– Improves reliability of iPhone 5 and iPod touch (5th generation) when connected to encrypted WPA2 Wi-Fi networks.

– Resolves an issue that prevents iPhone from using the cellular network in some instances.

– Consolidated the Use Cellular Data switch for iTunes Match.

– Fixes a Passcode Lock bug which sometimes allowed access to Passbook pass details from lock screen.

– Fixes a bug affecting Exchange meetings.

iOS 6.0.1 requires an iPhone 3GS or newer, or a third-generation iPod touch or second, third or fourth-gen iPad or iPad mini to install and run.

As always, please let us know how iOS 6.0.1 works for you, no matter what the feedback may be.

ARM lays out specs for 64-bit Cortex-A50 mobile processors, sets release date for 2014

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Date: Wednesday, October 31st, 2012, 06:15
Category: Hardware, News, Processors

No matter how nifty your devices are, it’s the next-gen stuff that smacks of awesome promises.

Per AppleInsider, processor company ARM on Tuesday unveiled new its next-generation of high-performance, power sipping 64-bit chips — CPUs that could power future devices from companies like Apple as soon as 2014.

ARM’s new Cortex-A50 processor series is based on the ARMv8 architecture. The series will initially include the Cortex-A53 and Cortex-A57 processors with new energy-efficient 64-bit processing technology.

ARM said its new system-on-chips will be available for use in products ranging from smartphones to servers. The new chips will be 64-bit-capable, but will also support 32-bit software.

ARM said the addition of 64-bit execution to its A50 chip line will “enable new opportunities in networking, server, and high-performance computing.” The new chips are expected to boost smartphone and tablet speeds while also reducing power consumption.

The Cortex-A57 will be the most advanced high-performance applications processor, while the Cortex-A53 has the distinction of being the world’s smallest 64-bit processor, and ARM’s most power-efficient application processor.

Currently, Apple’s iPhone, iPad, iPod touch and Apple TV are all powered by custom chips based on ARM’s reference designs. Apple’s work in this area has grown over the years, as the new A6 chip in the iPhone 5 represents Apple’s first custom-designed CPU core.

The A6 chip is based on Apple’s own ARMv7-based processor design, and is not based on ARM’s Cortex-A9 or Cortex-A15 designs. The chip features a gigabyte of RAM with two CPU and three GPU cores, and Apple’s first-ever control of the design allowed the company to customize the performance as they chose.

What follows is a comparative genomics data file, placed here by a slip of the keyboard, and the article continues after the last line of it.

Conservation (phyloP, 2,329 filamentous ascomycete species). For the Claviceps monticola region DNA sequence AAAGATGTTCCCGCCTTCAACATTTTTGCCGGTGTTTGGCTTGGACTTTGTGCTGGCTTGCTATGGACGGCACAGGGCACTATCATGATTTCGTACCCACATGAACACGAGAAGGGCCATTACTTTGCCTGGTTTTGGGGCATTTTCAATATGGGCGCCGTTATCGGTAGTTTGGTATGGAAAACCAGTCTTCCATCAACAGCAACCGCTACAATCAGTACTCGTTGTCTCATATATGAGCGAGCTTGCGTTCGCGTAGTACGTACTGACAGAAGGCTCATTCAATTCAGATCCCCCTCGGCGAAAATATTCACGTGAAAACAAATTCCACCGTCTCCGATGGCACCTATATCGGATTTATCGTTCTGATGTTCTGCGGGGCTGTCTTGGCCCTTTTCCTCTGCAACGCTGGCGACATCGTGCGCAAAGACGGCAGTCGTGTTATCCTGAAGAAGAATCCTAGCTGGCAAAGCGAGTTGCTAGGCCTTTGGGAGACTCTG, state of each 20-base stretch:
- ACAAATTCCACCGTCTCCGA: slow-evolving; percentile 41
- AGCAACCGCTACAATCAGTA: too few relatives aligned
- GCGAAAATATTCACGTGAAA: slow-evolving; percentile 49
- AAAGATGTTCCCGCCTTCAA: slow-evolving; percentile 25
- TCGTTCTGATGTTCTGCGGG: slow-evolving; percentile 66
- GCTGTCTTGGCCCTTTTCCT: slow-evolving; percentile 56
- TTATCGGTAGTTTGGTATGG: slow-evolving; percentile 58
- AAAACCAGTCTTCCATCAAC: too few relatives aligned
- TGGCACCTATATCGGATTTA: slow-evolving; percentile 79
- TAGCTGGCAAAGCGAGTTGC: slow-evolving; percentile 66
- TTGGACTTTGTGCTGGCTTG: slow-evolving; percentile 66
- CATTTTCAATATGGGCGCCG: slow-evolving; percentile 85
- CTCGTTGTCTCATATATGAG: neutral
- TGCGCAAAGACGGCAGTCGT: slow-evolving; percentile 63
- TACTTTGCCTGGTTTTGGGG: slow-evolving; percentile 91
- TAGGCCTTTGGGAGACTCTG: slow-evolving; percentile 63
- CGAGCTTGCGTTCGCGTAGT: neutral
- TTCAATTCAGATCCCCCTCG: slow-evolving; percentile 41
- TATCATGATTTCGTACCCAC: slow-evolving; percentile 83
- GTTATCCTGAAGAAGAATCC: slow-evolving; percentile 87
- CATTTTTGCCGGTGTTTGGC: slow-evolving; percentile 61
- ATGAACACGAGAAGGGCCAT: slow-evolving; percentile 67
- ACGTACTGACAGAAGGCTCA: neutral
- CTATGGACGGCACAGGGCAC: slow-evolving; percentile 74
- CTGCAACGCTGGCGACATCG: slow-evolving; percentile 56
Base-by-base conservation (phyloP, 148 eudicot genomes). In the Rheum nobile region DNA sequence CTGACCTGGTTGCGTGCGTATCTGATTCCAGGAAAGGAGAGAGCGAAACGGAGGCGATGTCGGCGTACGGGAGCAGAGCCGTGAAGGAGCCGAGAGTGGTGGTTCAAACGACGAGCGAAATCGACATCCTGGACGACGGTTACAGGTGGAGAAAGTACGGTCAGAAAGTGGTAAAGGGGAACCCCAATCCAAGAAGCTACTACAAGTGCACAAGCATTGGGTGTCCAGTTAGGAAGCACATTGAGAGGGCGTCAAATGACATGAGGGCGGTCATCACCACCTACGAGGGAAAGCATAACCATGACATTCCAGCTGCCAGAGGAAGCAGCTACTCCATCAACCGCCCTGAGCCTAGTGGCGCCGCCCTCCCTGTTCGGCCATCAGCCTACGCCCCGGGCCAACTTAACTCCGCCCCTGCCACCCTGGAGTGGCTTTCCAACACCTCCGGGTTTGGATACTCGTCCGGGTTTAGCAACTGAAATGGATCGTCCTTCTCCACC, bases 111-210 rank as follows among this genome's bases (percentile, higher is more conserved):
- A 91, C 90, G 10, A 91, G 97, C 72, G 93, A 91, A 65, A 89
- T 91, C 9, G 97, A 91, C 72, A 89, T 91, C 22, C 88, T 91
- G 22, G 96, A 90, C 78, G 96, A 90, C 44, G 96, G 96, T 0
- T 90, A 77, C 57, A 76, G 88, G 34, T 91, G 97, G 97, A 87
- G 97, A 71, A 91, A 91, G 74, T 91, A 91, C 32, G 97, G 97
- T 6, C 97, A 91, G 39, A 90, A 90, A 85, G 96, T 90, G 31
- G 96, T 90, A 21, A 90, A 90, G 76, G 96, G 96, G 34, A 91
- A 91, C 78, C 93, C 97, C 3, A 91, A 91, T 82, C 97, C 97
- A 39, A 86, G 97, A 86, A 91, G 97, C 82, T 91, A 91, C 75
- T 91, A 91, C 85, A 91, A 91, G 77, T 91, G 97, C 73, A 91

Stay tuned for additional details as they become available.

Forstall’s refusal to sign iOS Maps apology letter may have been the last straw

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Date: Tuesday, October 30th, 2012, 07:19
Category: News

applelogo_silver

There may be a few pretty valid reasons as to why Scott Forstall is leaving Apple.

Per the Mac Observer, sources have indicated that Forstall’s ouster was due to his refusal to sign a letter of apology over Apple Maps in September. The New York Times, Fortune, and The Verge all claim sources saying as much, suggesting that this could have played a role in his departure from Apple.

At issue was the rollout of Apple Maps as a replacement for Google Maps on iPhone, iPad, and iPod touch. Apple Maps is a beautiful service that brings all manner of performance enhancements to Apple’s iOS devices, but it was rolled out with significant flaws, none of which were mentioned by Scott Forstall when he introduced the service at Apple media events.

Pushback and criticism of the service by customers, critics, fans, and Apple-haters alike led to Apple pulling back on its claim that Apple Maps was the, “most beautiful, powerful mapping service.” Apple CEO Tim Cook wrote an open letter apologizing for the rollout and promising that Apple Maps would improve over time.

On Monday, Apple announced that Mr. Forstall would depart Apple and that his various fields of responsibility would be split up among Apple’s other top executives. In coverage of that shakeup, The New York Times and Fortune both included minor notes that Scott Forstall had refused to put his name on the letter published by Tim Cook.

The Times specified that Mr. Forstall dismissed the criticism that was being heaped on Apple as exaggerated. Fortune said that it “sealed his fate” at Apple, a sentiment echoed at The Verge, which said the reports were backed up by its own sources.

This, in addition to recurring reports that Mr. Forstall’s management style had angered Apple’s other executives and was causing friction with those ranks, seemed to have been the straw that broke the camel’s back.

Stay tuned for additional details as they become available.

Apple’s Forstall and Browett to leave company

Posted by:
Date: Tuesday, October 30th, 2012, 07:03
Category: News, retail

applelogo_silver

Well, this might change the software on your iOS device for a few years to come.

Per AppleInsider, Apple announced on Monday that Senior Vice President of iOS Software Scott Forstall will be leaving Cupertino in 2013, while SVP of Retail John Browett is also scheduled to depart at an undetermined time.

It is unclear why Forstall and Browett are leaving Apple, though it appears the remaining executives, including Jony Ive, Bob Masfield, Eddy Cue and Craig Federighi, will shoulder the burden in lieu of replacements.

As head of Apple’s mobile software division, Forstall recently came under fire when iOS Maps was released in a form inaccuracies combined with missing features to prompt pundits and customers to widely pan the mapping service that replaced the Google Maps-powered app shipped in iOS since its inception.